When she stretches, the segments of her body pull farther apart, showing the white membranes between the sections of her abdomen, which gives the queen a striped appearance.

The eastern subterranean termite queen can stretch until she is about 14.5 mm in length. At this point, she is an egg-laying machine, producing more than 500 offspring a year.

Secondary Reproductives

A termite colony is formed from a single pair of alate termites, the queen and king. However, if the queen or king should die, other individuals within the colony will start to develop working reproductive organs to take their place.

These termites are called secondary reproductives. Secondary reproductives are light-colored, but they are more important than workers and would never grow wings.
In mature colonies, an auxiliary reproductive caste can be formed even when there is still a producing queen present.

When this occurs, the secondary reproductive caste members will produce the predominant amount of eggs, which will make the colony grow at a faster rate.

Notwithstanding, no individual secondary reproductive can produce as many eggs as the queen, several hundred of them can exist in one colony, thereby creating thousands of eggs.

Secondary reproductives may also expand in ancillary nests where a group of workers has become isolated from the parent colony. This new detachment and partitions of the nest extend the original colony’s scouring and pasturing territory.

Worker Caste

Subterranean termite workers are the caste found predominantly in infested wood. The workers are in charge of all of the laborers in the colony. They take care of the young, repair nests, build tunnels, locate sustenance, feed and nurture the other castes, and each other.

The most inexperienced termite workers perform the domestic tasks inside the colony like feeding, caring for the young, while the older, more mature workers take on the high-risk jobs of foraging and nest building.

The termite workers caste can be either male and female, but they are usually sterile. They are milky white and have no eyes or wings. Even though the mouth part of the termite worker is hard enough and used in gnawing and chewing on woods, they have a very soft body.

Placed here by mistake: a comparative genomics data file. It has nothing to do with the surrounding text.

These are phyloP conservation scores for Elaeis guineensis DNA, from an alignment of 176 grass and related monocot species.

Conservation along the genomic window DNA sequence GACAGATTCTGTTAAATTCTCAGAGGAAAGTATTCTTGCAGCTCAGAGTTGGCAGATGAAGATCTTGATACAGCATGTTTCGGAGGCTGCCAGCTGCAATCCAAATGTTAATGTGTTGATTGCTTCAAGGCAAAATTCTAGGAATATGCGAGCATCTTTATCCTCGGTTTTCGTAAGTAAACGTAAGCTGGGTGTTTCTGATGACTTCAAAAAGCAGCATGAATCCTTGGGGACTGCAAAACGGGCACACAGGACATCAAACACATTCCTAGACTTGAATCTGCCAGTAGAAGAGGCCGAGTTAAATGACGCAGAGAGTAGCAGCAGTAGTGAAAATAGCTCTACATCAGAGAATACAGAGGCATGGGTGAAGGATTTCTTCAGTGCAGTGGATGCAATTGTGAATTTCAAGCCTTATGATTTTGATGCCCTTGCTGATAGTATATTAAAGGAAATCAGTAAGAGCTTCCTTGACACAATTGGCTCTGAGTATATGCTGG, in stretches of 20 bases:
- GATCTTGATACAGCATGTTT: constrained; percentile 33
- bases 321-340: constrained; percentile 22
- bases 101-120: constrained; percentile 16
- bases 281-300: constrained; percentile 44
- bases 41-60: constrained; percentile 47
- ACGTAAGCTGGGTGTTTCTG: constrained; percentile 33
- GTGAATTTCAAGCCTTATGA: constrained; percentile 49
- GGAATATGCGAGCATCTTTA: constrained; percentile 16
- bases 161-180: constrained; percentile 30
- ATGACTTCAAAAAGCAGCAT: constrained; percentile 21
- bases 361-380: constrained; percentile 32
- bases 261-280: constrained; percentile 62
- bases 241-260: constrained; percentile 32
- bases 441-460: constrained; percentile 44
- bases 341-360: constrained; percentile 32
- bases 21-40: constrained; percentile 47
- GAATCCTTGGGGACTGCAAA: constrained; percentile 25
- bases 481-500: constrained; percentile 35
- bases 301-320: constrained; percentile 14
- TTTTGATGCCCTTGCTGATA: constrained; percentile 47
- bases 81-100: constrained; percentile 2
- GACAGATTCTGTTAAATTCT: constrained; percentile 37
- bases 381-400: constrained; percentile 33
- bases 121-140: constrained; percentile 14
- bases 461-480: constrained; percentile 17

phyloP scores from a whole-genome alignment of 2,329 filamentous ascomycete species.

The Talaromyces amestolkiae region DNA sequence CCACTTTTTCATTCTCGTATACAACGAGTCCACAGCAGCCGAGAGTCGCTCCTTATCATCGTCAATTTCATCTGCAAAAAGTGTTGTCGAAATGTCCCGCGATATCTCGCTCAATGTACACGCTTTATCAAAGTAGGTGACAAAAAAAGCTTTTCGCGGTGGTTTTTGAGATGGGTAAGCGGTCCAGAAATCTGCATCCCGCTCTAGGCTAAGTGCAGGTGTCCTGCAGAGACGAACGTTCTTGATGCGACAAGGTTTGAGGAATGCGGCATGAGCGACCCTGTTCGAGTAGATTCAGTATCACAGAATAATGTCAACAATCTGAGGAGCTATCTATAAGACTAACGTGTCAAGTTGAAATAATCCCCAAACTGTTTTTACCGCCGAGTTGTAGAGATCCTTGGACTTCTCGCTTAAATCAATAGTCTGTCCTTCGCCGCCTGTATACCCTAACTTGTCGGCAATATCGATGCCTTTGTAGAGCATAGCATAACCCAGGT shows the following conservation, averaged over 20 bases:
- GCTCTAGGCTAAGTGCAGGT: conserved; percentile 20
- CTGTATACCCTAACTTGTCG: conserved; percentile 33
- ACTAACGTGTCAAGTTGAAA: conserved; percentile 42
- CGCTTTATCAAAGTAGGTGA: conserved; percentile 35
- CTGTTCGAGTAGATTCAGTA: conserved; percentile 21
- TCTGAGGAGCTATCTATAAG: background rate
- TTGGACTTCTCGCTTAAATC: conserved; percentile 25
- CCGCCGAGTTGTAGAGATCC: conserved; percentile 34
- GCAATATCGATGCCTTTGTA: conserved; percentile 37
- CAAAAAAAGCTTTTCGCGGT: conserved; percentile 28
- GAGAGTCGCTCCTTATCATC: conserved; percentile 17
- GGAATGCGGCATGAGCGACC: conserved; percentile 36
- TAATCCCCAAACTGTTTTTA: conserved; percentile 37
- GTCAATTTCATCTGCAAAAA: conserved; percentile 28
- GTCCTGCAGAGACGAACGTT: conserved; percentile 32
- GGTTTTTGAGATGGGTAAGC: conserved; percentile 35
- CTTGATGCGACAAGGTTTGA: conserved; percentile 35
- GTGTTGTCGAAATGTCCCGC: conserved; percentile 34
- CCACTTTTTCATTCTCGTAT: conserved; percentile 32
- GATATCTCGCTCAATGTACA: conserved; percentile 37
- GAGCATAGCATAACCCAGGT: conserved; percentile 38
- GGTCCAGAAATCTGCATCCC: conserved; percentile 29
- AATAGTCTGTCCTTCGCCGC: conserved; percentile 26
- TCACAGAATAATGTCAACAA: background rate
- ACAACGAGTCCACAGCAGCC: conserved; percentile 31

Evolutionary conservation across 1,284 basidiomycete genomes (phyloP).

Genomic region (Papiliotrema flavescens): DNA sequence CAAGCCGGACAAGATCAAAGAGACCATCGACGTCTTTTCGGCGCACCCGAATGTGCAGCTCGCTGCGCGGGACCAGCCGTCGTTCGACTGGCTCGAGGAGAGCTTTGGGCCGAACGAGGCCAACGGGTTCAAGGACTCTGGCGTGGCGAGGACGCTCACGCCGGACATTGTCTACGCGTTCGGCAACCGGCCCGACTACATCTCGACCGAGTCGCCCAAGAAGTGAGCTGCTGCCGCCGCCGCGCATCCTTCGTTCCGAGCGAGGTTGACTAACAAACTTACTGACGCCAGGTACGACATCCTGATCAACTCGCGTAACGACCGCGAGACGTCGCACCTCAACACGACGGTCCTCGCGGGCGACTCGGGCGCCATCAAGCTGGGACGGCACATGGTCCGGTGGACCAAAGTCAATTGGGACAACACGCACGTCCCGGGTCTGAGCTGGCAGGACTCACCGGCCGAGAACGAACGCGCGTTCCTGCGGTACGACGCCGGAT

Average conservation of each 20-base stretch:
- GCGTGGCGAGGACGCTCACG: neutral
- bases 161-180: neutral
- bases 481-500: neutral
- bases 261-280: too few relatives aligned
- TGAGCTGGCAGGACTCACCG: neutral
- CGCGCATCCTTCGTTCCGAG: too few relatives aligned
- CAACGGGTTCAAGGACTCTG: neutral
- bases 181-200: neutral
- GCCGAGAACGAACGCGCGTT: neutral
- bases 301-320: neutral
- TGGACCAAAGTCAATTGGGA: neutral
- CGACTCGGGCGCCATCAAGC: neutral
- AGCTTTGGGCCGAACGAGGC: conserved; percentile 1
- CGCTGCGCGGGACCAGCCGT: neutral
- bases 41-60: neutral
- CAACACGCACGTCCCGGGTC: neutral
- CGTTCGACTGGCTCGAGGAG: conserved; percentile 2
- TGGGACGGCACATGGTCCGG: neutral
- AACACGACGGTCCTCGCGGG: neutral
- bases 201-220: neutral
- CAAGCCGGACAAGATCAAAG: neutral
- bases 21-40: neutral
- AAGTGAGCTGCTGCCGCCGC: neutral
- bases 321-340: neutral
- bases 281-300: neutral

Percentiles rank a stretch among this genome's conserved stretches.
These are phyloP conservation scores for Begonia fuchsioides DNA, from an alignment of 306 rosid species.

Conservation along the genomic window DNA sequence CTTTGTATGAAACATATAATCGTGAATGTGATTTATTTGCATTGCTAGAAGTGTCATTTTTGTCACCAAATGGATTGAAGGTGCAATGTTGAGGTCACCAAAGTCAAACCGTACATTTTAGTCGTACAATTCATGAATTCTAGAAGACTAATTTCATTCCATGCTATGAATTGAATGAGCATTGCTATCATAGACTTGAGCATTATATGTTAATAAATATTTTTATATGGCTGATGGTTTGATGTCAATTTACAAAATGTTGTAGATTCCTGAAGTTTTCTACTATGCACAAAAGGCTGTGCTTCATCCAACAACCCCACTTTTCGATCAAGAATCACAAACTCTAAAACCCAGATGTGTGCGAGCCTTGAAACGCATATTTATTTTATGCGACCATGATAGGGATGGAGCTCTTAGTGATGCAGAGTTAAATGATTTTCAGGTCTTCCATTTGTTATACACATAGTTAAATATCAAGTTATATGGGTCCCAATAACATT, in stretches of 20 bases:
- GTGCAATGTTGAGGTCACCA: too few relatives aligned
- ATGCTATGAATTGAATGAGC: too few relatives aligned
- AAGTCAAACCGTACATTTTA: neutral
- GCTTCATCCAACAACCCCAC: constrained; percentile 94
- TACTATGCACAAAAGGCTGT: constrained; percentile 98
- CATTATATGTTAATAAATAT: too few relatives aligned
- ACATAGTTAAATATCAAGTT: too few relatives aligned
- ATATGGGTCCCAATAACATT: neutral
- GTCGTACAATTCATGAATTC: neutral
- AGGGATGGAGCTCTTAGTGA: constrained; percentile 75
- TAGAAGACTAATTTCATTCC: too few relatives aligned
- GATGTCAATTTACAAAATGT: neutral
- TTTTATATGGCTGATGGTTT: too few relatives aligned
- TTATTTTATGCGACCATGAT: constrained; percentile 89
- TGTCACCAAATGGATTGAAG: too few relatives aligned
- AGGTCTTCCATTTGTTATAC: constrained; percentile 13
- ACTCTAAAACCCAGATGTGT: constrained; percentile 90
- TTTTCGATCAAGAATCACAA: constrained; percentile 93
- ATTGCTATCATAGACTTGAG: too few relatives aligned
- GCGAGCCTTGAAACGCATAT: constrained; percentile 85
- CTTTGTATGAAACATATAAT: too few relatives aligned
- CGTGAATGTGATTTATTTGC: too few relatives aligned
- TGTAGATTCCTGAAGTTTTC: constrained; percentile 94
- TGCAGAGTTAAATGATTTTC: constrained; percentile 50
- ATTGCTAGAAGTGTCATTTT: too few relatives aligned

Soldier Caste

Subterranean termite soldiers act as the defenders of the colony. They secure the settlement against ravaging ants and foreign termites. When foraging tubes or passageways are broken into, the soldiers gather around the crevice to guard against intruders.

Soldiers are synonymous with the termite workers in that they are sightless, soft-bodied, and wingless. Although the soldiers have an enlarged, sturdy, yellowish-brown head that has been designed for fighting.

The head has a pair of huge mandibles or jaws that are used to puncture, slice and kill enemies, which are primarily ants. However, the large mouthparts prevent the soldiers from feeding themselves, so they must rely on the workers for food.

Subterranean Termite Behavior

It is unknown precisely how subterranean termites find sources of food. It is assumed that the termites divide the territory around the colony and start digging a network of tunnels.

As they excavate, they come in contact with buried wood. When food is found, other termites are enrolled in the food source while non-productive tunnels are closed off.  The foraging expanse of a single termite colony is almost impossible to foretell.

Lesser colonies may forage over a few yards if food is plentiful.  Some larger colonies may forage over an extensive area the size of a football field. The extent of their foraging range also depends on the season and weather; a settlement may not feed over their entire range at all times.

It has also been theorized that these assorted miniature related colonies may cover a full foraging expanse than one vast territory.